tapeworms in dogs

Tapeworms are parasitic flatworms growing inside the small intestine. But, how do you know if your pet has a problem and exactly how they get them? Or, can humans can get tapeworms from dogs. Learn all about tapeworms in dogs, the symptoms, treatment, and how to to prevent them in the first place.

These are valid questions that need reliable answers because the health of our dogs matters. Responsible pet owners should know the signs of tapeworm, how to prevent it, and what treatment exists.

What are Tapeworms in Dogs?

Even though the thought of tapeworms in dogs is disgusting, but if their numbers are limited, they are of the least harmful parasites. In adult dogs, flatworm parasites can be treated easily. The flatworms can also be simple to prevent transmission — they are typically transmitted through raw meat and fleas.

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However, in puppies, tapeworms can be dangerous because the parasites affect the weight of the host.

How do Dogs Get Tapeworms?

The most common tapeworm, Dipylidium caninum, needs a host that serves as a middleman to get to pets — fleas.

So, how do dogs get tapeworms? This is how it happens:

  • An infected animal defecates
  • Tapeworm eggs end up in its feces
  • Fleas eat said eggs
  • Eggs grow in the fleas to the larval stage
  • Fleas get on the next available dog
  • Fleas are sometimes ingested by dogs when scratching or grooming, which can sometimes be infected fleas
  • Larva travels through the dog’s digestive tract and finally attaches to the small intestine.
  • Every so often, segments or pieces of the tapeworm break off, ending up in the dog’s poop, which continues the cycle to infect another animal, eventually.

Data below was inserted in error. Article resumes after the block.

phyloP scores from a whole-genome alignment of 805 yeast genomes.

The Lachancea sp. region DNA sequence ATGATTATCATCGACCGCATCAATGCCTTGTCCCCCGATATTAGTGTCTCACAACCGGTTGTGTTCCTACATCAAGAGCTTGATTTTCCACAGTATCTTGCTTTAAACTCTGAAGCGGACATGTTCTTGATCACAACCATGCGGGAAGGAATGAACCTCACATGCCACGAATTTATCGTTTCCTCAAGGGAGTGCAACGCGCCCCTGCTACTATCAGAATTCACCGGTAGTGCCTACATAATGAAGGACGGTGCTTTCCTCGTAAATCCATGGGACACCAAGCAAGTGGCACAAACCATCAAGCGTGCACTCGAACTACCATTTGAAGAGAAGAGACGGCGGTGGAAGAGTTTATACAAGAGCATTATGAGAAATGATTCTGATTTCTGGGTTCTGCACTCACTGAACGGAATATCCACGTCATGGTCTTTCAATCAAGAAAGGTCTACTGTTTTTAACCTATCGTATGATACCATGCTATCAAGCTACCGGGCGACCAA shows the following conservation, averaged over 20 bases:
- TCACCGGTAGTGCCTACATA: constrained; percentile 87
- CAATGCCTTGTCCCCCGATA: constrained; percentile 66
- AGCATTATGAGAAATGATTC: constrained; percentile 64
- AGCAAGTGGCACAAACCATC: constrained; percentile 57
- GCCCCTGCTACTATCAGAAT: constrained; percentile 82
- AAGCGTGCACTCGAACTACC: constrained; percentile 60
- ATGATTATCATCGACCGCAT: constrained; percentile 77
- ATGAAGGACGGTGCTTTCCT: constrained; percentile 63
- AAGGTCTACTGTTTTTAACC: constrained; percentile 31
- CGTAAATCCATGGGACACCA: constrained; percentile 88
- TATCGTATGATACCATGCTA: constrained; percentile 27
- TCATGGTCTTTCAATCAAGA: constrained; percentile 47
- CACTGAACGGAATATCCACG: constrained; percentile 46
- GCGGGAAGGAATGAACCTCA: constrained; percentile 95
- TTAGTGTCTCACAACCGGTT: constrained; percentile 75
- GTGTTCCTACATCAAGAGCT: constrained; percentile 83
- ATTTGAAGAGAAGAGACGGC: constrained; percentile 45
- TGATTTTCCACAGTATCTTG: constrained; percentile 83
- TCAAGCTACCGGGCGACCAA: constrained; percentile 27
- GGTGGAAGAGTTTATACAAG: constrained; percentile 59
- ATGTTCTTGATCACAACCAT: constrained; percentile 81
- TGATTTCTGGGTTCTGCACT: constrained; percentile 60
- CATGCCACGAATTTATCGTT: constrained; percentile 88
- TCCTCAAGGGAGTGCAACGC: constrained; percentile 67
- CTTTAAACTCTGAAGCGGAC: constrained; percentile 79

tapeworms in dogs

Can Humans Get Tapeworms from Dogs?

Yes, humans can get tapeworms from dogs. It is possible, especially when fleas are prevalent! It’s not through petting, however. But, if your pet has fleas, you may ingest an infected flea, which could lead to you getting a tapeworm.

What Do They Do?

As tapeworms attach to the small intestine, using the hooks of their scolex (the head), they essentially steal the nutrients from their host.

An adult tapeworm can reach up to 28 inches in length! And each of its segments contains eggs.

Tapeworm Symptoms in Dogs

Signs that your pet has tapeworms can be difficult to notice because they are more subtle than other parasitic infestations. In the former, there aren’t many apparent symptoms, whereas, in the latter, they are easy to spot. Here are some signs of tapeworm symptoms in dogs:

  • weight loss
  • scooting (dog sliding its bum on the floor)
  • tapeworm segments in your pet’s fresh feces and around its anus just after defecation (visible movement of small white segments)

Noticed any of the above? Take a stool sample to your dog’s veterinarian, where a quick diagnosis can provide peace of mind and immediate treatment if need be.

Tapeworm Treatment for Dogs

Once diagnosed, tapeworm treatment for dogs is relatively easy. Elimination of the parasitic infestation is possible only when the tapeworm’s head is destroyed, or the scolex, as that is where its strength lies.

Sometimes, a tapeworm may be eliminated whole if the scolex becomes dislodged, either vomited or passed in its feces.

Niclosamide and praziquantel are two safe and effective medications used to treat these infestations in pets. The vet may administer them either by injection or orally. OTC medications to treat these parasitic worms are also sold in pet stores.

The medications will likely dissolve the tapeworms in dogs so that they won’t be visible in its feces.

Tapeworm Prevention

Your dog can only get the common tapeworm by ingesting infected fleas, so flea prevention is key.

Only one infected flea is enough for a dog to get a tapeworm infestation.

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